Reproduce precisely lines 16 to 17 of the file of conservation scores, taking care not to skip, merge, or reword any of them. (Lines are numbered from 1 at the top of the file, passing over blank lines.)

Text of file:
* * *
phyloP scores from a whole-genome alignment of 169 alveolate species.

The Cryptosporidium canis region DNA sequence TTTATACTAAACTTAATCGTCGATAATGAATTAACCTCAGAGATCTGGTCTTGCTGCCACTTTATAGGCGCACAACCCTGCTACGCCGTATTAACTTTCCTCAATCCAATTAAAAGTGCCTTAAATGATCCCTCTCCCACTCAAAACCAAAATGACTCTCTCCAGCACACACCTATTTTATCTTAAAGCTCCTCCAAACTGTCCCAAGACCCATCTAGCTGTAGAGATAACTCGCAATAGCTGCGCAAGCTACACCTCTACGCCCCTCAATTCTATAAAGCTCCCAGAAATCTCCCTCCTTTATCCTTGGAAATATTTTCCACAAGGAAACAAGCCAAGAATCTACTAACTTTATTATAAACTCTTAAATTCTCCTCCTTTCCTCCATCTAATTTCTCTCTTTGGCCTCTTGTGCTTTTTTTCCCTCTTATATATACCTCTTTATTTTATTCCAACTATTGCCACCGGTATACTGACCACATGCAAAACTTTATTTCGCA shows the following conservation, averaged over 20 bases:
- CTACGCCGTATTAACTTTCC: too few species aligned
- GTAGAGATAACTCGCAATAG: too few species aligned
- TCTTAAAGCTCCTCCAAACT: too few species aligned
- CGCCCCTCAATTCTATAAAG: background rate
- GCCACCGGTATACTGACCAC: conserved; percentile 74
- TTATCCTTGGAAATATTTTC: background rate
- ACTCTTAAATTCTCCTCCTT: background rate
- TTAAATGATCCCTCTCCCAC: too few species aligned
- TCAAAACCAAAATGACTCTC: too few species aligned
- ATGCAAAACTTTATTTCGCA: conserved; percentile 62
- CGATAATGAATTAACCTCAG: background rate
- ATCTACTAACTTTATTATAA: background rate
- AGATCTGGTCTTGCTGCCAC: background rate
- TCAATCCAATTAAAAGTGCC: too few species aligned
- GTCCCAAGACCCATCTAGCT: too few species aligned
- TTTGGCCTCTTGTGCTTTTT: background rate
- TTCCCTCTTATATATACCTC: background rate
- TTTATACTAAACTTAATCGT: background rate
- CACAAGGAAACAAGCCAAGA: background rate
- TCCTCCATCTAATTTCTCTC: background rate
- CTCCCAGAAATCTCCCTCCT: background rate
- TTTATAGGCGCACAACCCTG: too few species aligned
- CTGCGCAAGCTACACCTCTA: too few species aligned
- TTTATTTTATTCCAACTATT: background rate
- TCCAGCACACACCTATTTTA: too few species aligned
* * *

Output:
- TCAATCCAATTAAAAGTGCC: too few species aligned
- GTCCCAAGACCCATCTAGCT: too few species aligned